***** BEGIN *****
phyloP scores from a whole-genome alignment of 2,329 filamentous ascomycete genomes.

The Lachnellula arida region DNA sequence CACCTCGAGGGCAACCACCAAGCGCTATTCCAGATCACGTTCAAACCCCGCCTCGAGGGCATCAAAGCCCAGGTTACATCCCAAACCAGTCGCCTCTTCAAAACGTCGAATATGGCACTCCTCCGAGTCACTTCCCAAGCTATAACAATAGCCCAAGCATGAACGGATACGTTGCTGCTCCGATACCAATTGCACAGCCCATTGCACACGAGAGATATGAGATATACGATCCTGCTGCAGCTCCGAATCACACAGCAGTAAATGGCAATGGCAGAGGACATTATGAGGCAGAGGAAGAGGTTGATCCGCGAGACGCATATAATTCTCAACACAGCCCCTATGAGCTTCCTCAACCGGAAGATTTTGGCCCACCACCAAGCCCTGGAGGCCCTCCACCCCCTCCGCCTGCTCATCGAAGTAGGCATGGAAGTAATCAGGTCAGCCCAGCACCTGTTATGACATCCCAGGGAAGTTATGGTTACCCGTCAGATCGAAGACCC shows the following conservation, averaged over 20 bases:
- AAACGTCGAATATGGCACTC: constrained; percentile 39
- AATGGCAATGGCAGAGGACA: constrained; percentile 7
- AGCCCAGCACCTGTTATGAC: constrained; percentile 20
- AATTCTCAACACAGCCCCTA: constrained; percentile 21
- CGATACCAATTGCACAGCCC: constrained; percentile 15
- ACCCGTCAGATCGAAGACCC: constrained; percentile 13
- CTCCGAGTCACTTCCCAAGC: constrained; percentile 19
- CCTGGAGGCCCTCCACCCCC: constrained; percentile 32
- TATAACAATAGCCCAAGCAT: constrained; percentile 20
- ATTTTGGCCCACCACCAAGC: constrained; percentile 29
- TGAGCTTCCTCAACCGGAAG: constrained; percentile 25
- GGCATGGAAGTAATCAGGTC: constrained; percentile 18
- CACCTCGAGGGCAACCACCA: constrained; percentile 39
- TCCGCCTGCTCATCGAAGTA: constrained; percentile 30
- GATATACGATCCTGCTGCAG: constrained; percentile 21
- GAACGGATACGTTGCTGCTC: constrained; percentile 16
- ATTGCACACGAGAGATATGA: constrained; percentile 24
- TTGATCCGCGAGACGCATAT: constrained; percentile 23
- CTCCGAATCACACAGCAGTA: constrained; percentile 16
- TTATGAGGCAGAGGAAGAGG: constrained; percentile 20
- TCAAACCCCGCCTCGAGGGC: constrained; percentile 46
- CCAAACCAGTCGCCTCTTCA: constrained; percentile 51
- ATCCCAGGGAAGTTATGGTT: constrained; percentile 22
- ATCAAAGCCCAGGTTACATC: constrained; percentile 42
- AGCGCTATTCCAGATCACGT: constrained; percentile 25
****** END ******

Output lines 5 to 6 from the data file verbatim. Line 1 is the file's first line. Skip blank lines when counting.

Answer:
- AGCCCAGCACCTGTTATGAC: constrained; percentile 20
- AATTCTCAACACAGCCCCTA: constrained; percentile 21